Prix de Rome (Belgium)
This article concerns the Belgian government prize. For named prizes aimed at other countries' nationals, see Prix de Rome; the Belgian Prix de Rome is an award for young artists, created in 1832, following the example of the original French Prix de Rome. The Royal Academy of Fine Arts Antwerp organised the prize until 1920, when the national government took over; the first prize is sometimes called the Grand Prix de Rome. There were distinct categories for painting, sculpture and music; the Prix de Rome was a scholarship for arts students. It was created in 1663 in France under the reign of Louis XIV, it was an annual burse for promising artists who proved their talents by completing a difficult elimination contest. The prize, organised by the Royal Academy of Painting and Sculpture, was open to their students; the award winner would win a stay at the Palazzo Mancini in Rome at the expense of the King of France. The stay could be extended. Expanded after 140 years into five categories, the contest started in 1663 as three categories — painting and architecture.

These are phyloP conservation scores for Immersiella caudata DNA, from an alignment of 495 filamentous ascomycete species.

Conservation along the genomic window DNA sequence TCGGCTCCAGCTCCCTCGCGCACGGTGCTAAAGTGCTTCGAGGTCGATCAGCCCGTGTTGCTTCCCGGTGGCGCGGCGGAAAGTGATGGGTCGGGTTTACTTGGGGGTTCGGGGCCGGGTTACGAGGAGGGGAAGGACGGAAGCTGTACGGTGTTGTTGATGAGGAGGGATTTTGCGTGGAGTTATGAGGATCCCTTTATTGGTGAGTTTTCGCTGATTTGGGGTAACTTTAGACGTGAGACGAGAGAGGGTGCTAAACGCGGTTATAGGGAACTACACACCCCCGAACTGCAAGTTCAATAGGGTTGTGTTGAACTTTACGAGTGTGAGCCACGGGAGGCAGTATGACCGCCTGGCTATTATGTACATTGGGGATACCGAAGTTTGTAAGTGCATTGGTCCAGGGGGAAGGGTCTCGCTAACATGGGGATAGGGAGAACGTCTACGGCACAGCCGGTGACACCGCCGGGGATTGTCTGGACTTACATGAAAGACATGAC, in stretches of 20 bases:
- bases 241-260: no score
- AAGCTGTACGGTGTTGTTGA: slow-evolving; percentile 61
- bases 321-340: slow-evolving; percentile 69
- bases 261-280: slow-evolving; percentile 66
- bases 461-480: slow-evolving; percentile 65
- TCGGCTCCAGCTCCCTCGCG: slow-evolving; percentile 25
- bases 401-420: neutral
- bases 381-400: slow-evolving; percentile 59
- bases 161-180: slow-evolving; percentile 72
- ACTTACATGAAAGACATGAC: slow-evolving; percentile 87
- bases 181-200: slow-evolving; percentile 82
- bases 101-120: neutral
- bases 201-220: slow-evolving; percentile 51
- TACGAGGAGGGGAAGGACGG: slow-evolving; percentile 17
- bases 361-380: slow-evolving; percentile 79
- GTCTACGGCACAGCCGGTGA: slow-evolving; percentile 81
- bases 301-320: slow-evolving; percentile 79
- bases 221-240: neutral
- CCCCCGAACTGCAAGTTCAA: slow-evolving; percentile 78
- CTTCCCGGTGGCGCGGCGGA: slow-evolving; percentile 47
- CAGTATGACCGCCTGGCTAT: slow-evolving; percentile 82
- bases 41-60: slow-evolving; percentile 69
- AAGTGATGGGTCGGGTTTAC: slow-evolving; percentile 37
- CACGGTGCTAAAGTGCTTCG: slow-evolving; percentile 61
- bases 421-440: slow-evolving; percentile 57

The winner of the "First Grand Prize" would be sent to The Academy of France in Rome founded by Jean-Baptiste Colbert in 1666. In 1807, Louis Napoleon created the Dutch version of the Prix de Rome. After the creation of Belgium as an independent state in 1830, the Belgian government started their own version of the Prix de Rome in 1832. 1846: Joseph-Jacques Ducaju, sculpture 1847: Jacques-Nicolas Lemmens, music 1851: Jan Andries Laumans, sculpture 1857: Joseph Conradi, music 1865: Gustave-Jean-Constant-Marie Van Hoey, music 1869: Emile-Louis-Victor Mathieu, music 1869: Félix Pardon, music 1875: Alfred Tilman, music 1889: Victor Van Dyck, painting 1891: Guillaume Lekeu, music 1891: Charles-Antoine Smulders, music 1893: Joseph Vander Meulen, music 1895: Nicolas Daneau, music 1899: Léon Henry, music 1899: Albert Dupuis, music 1904: Joe English, painting 1907: Joe English, painting 1909: Geo Verbanck, sculpture 1913: Alphonse Decuyper, second prize 1919: René Barbier, music 1922: Jean Absil, music 1923: Auguste Mambour, painting 1925: Lode De Maeyer, painting 1930: Jacques Maes, painting 1943: Vic Legley, music 1947: André Willequet, sculpture 1952: Bérénice Devos, painting